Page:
JohnDamascus accepts the phrase "theandric energies" (ie energies = actions) because: "the human part did not energise merely in a human manner, for He was not mere man; nor did the divine part energise only after the manner of God, for He was not simply God, but He was at once God and man." Through the "permeation" or "interchange" of natures, which comes from their "close communion," each action of Christ "manifests" itself as both divine and human. This is how Chalcedonians accept "theandric energies."
The essential passage in the Damascene is:
This, then, the theandric energy makes plain that when God became man, that is when He became incarnate, both His human energy was divine, that is deified, and not without part in His divine energy, and His divine energy was not without part in His human energy, but either was observed in conjunction with the other. Now this manner of speaking is called a periphrasis, viz., when one embraces two things in one statement. For just as in the case of the flaming sword we speak of the cut burn as one, and the burnt cut as one, but still hold that the cut and the burn have different energies and different natures, the burn having the nature of fire and the cut the nature of steel, in the same way also when we speak of one theandric energy of Christ, we understand two distinct energies of His two natures, a divine energy belonging to His divinity, and a human energy belonging to His humanity.
So he admits that there is "one theandric action" or in other words "one composite action." Now this is interesting: I dont think (though I would love to be wrong on this! - so please show me otherwise) he ever admitted that there is one theandric nature or one theandric will. Though he comes close:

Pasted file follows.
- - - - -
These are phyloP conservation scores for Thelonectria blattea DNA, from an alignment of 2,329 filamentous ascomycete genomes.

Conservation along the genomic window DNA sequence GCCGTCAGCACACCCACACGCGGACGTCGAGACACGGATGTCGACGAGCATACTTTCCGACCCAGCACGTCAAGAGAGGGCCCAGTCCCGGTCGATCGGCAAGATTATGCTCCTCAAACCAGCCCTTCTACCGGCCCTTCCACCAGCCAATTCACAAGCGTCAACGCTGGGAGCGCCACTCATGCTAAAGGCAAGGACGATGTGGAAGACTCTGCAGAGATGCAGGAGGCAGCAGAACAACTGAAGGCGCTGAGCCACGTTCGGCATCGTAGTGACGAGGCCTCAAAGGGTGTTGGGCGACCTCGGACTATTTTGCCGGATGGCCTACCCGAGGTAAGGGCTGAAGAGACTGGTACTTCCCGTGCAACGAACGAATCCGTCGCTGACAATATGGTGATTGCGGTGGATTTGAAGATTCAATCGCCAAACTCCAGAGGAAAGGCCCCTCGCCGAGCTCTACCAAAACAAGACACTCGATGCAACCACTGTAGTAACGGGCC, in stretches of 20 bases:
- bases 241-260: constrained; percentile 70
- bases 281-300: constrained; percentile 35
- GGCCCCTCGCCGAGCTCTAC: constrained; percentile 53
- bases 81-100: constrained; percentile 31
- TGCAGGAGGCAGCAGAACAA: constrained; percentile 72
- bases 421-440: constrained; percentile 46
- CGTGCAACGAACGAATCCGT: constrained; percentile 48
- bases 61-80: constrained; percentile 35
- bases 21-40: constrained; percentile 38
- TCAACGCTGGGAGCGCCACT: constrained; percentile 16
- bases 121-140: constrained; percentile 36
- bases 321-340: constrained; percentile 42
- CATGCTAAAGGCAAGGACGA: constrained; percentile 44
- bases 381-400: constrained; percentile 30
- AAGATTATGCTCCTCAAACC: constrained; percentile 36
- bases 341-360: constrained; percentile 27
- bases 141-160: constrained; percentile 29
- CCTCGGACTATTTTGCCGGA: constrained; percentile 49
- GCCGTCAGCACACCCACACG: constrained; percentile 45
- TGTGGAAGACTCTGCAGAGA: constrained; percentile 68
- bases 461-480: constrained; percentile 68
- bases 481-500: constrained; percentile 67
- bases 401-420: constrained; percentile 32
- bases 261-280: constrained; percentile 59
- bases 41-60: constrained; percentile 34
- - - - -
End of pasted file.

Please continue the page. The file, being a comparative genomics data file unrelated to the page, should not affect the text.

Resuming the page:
When the blessed Dionysius says that Christ exhibited to us some sort of novel theandric energy, he does not do away with the natural energies by saying that one energy resulted from the union of the divine with the human energy: for in the same way we could speak of one new nature resulting from the union of the divine with the human nature.
How come he does not work on this thought in his treatises on the natures and the wills?
I think its because he does not want to make the concession to his opponents. PostChalcedonian theologians admitted one theandric action because they accepted Dionysius as an authority.
This had to be explained without much repercussion elsewhere. The theandric action is interpreted more as a manifestation. But given the bold sentence above, Chalcedonians should also be able to speak about one theandric nature and one theandric will, as composite in some sense.